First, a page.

In the last couple of weeks we’ve been confronted with the spectacle of four public men being victimized, in one way or another, by their own sexual appetites. First, in the space of a week we saw Dominique Strauss-Kahn and Arnold Schwarzenegger getting in trouble for taking sexual liberties with the domestic help. In the last week we’ve seen John Edwards being indicted and Anthony Weiner being disgraced for using the instruments of public office (campaign funds and congressional offices) to conceal juvenile displays of sexuality.
It’s tempting to say that all four of these guys revealed themselves to be men of “bad character” unworthy of the public offices they either occupied or aspired to occupy. It’s a little misleading, however, to lump them all together as moral specimens or draw the same political lesson from their respective rise and fall as political figures.
Strauss-Kahn and Schwarzenegger are indeed men of bad character (although obviously not equally bad character). Their long and well-documented histories as sexual predators attest to that. They got away with mistreating women for as long as they did by exploiting the privileges of their social position, Strauss-Kahn as a member of the Parisian cultural elite and Schwarzenegger as a bankable movie star. That they attained, or got close to attaining, high political office is a symptom of corruptible political systems in which pre-existing socio-economic status is too easily convertible into political power.
The adolescent displays of sexuality on the part of Edwards and Weiner are something altogether different. Both of them look like spectacularly ambitious guys who are sexual babes in the woods. No accomplished philanderer, much less one running for president, would have let his sexual exertions be videoed the way Edwards did or sent preening images of his sexual self over the Internet the way Weiner did.
When we see a fifteen-year-old doing that sort of thing we shake our heads wistfully contemplating the follies of youth. Seen in that light, Edwards’s and Weiner’s political rise and fall look less like a matter of bad character betraying political ambition than of the arrested character development of accomplished political shape-shifters. As such, it makes political sense only against the backdrop of a political system in which pre-existing socio-economic status might not hurt, but public careers are still open to talent.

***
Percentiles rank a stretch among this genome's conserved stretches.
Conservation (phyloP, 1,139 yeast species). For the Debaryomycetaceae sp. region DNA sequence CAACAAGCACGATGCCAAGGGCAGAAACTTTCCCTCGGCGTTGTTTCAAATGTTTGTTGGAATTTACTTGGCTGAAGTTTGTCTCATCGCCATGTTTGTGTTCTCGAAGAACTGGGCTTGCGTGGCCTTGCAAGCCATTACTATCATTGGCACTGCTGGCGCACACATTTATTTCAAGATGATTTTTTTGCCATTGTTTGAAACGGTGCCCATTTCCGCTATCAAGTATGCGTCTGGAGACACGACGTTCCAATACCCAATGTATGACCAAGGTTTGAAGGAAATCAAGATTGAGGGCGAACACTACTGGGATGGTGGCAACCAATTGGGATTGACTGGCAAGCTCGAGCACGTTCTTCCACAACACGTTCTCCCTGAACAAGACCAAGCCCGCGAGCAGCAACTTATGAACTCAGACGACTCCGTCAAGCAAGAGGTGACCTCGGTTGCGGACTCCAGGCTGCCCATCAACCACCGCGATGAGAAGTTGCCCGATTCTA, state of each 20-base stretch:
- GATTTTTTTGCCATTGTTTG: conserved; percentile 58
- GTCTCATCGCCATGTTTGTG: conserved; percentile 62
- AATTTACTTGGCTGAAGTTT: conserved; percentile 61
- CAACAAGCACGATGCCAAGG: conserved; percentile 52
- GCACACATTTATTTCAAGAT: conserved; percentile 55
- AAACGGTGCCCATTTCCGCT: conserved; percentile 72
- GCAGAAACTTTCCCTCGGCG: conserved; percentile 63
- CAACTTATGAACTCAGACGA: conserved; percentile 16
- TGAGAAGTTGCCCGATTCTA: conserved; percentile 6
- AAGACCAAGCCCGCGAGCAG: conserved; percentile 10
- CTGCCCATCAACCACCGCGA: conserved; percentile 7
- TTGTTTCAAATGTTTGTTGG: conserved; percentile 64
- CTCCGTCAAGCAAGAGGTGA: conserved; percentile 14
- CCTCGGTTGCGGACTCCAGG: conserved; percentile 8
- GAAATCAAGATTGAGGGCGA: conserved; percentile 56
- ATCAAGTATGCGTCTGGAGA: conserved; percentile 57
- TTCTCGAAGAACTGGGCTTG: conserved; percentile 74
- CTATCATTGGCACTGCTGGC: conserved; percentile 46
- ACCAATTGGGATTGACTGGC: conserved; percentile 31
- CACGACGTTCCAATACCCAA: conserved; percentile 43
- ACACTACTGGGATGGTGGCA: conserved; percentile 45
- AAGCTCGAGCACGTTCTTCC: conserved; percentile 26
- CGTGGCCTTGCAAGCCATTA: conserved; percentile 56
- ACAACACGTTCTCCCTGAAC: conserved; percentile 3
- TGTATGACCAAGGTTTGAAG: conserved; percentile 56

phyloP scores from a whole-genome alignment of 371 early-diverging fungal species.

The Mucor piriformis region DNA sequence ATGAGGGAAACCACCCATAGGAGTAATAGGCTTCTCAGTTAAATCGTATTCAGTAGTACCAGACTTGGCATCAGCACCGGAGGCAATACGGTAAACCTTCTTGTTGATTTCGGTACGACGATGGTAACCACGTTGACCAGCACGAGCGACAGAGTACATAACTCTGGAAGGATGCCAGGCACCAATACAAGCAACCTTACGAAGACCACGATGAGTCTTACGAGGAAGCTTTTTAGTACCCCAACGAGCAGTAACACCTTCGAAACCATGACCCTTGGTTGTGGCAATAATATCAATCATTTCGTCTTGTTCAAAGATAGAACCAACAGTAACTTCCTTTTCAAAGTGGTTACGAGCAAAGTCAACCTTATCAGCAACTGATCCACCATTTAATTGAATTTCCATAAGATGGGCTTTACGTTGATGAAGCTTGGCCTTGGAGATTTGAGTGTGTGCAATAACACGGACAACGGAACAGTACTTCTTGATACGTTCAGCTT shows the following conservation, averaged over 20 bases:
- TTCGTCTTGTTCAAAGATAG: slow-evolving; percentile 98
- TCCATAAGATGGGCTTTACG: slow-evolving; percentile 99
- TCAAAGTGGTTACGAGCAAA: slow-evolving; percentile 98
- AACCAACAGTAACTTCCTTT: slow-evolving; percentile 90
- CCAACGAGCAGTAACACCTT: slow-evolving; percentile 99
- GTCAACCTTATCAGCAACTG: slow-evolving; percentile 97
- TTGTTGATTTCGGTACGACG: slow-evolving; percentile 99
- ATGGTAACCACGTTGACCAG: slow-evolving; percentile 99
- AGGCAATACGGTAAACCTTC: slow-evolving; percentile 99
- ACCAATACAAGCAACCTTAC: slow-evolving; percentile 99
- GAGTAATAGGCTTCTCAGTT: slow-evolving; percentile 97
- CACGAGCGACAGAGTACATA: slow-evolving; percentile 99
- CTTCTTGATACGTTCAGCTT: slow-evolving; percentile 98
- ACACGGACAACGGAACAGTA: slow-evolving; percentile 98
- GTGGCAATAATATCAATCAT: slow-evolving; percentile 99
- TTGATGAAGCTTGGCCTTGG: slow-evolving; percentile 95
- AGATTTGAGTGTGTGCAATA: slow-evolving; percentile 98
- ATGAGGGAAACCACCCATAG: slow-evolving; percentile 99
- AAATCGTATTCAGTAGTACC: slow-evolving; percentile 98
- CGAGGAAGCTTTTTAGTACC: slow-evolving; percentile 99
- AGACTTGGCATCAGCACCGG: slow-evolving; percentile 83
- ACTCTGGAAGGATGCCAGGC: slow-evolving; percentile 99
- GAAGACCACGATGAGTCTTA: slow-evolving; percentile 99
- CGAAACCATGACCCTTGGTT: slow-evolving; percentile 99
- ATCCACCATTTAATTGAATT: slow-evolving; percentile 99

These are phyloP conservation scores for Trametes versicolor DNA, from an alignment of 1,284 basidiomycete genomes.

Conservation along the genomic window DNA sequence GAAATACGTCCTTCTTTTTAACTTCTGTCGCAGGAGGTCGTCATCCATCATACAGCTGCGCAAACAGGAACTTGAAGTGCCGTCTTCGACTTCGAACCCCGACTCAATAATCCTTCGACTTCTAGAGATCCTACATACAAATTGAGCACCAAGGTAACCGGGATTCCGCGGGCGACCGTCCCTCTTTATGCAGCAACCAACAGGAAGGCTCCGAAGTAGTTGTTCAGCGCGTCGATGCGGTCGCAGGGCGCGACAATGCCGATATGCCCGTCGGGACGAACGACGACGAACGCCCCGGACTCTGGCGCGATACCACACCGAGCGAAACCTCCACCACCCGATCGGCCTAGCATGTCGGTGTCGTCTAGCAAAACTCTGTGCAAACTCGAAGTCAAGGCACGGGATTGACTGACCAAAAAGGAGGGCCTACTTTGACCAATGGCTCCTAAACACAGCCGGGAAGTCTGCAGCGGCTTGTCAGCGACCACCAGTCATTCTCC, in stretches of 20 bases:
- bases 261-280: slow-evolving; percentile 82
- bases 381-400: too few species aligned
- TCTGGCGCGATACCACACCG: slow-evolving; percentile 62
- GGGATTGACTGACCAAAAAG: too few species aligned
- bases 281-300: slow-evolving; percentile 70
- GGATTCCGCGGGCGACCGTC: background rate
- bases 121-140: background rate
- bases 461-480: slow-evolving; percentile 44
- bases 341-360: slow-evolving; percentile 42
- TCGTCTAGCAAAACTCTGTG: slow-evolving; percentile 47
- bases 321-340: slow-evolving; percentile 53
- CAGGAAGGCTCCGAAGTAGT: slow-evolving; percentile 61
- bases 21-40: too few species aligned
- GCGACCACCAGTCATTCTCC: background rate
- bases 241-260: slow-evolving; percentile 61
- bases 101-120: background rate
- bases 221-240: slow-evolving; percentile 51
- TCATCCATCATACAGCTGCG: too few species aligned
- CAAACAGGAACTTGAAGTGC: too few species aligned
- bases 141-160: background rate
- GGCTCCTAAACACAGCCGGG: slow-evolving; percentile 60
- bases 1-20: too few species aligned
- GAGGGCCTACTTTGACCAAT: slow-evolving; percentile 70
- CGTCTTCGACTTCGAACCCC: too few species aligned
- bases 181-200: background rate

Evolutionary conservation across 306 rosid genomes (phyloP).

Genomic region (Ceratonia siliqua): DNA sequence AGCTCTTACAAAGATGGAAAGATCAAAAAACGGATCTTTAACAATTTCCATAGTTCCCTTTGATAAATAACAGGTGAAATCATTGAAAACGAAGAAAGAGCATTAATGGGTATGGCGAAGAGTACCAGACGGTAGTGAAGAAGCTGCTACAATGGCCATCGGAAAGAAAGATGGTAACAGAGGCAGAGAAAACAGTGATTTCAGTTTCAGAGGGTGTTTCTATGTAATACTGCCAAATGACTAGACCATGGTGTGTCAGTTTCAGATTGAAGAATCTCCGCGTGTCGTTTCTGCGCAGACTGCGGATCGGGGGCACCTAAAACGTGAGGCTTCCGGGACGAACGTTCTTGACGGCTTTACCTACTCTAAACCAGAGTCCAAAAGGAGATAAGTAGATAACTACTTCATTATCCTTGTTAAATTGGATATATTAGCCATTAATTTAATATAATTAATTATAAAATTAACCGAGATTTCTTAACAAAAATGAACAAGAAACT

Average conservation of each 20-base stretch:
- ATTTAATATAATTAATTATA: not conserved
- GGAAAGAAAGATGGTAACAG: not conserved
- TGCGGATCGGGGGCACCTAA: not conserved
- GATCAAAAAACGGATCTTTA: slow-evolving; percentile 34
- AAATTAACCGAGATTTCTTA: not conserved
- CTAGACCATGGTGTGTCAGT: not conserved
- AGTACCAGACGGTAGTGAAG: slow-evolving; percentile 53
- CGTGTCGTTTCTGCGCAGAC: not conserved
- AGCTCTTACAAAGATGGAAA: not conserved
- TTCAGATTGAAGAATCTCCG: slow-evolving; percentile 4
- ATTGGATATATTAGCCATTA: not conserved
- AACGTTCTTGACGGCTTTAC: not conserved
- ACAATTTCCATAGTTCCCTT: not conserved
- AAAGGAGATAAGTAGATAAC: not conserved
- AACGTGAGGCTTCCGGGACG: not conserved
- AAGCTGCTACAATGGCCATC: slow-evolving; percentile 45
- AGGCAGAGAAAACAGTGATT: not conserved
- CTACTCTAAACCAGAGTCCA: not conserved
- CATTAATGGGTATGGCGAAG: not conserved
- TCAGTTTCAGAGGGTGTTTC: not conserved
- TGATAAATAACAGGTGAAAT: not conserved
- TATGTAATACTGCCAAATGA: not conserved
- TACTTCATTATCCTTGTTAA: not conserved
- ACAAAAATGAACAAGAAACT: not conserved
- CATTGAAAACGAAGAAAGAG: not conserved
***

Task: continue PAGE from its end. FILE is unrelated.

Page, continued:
Both Edwards and Weiner raised themselves up from undistinguished socio-economic backgrounds by investing nearly all their adult energy in remaking themselves to the specifications of the professional and political positions they aspired to fill. Edwards was a working-class kid who turned himself, first, into an accomplished trial lawyer, then into a New Democratic Senator in the mold of Bill Clinton (without the personal baggage) and then, when the political climate changed between 2003 and 2007, into a latter-day Robert Kennedy ready to lead the liberal wing of the Democratic Party to the promised land.
Weiner was a middle-class kid from Long Island who set his eyes on political office as soon as he got out of college and went to work in the congressional offices of Chuck Schumer. Pretty soon he'd jumped to the New York City Council and then to Congress as a moderate Democrat. When the opportunity arose after the 2008 election to turn himself into the spokesperson for the liberal base of the Democratic Party he seized it in the hope that it would position him to become the next mayor of New York City. To this casual observer, both Edwards and Weiner spent so much of their adult energy remaking themselves to the specification of the jobs they aspired to fill that they didn't have enough left over to develop an adult character.
None of these guys, of course, have any business in high political office: Strauss-Kahn and Schwarzenegger because they’re reprehensible; Edwards and Weiner because they’re pathetic.